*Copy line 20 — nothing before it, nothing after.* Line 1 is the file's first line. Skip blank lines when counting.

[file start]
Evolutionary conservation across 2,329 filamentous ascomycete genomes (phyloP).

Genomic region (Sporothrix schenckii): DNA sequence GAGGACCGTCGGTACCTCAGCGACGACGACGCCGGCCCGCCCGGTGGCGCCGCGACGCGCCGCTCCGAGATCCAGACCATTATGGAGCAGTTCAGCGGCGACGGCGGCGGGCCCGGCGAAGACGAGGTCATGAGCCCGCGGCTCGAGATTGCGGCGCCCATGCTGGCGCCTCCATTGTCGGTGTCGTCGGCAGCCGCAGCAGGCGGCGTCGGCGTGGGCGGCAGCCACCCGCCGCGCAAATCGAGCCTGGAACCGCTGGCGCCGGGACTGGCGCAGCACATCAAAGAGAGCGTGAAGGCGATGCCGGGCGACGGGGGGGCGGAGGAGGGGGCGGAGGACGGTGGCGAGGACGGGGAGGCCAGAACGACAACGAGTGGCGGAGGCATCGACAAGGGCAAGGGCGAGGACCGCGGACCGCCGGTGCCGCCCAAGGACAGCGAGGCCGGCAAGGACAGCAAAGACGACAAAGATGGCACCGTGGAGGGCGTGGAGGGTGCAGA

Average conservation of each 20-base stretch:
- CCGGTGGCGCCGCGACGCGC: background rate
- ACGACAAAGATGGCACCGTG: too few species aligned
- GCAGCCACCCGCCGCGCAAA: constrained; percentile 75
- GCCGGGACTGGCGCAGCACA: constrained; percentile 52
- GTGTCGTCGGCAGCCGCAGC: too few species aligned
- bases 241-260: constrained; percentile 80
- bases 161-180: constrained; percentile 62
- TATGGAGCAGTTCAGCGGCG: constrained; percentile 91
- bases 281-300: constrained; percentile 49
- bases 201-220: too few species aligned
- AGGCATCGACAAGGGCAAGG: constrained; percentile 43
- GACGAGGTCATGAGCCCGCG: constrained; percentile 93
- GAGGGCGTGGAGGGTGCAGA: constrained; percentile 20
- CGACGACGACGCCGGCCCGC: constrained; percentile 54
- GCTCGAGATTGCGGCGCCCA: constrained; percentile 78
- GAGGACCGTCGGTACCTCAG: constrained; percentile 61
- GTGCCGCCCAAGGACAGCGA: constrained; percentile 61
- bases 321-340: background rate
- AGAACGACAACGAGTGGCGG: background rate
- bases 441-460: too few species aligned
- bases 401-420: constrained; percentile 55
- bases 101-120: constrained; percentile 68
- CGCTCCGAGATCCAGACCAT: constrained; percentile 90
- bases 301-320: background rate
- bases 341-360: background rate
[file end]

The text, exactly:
- GTGCCGCCCAAGGACAGCGA: constrained; percentile 61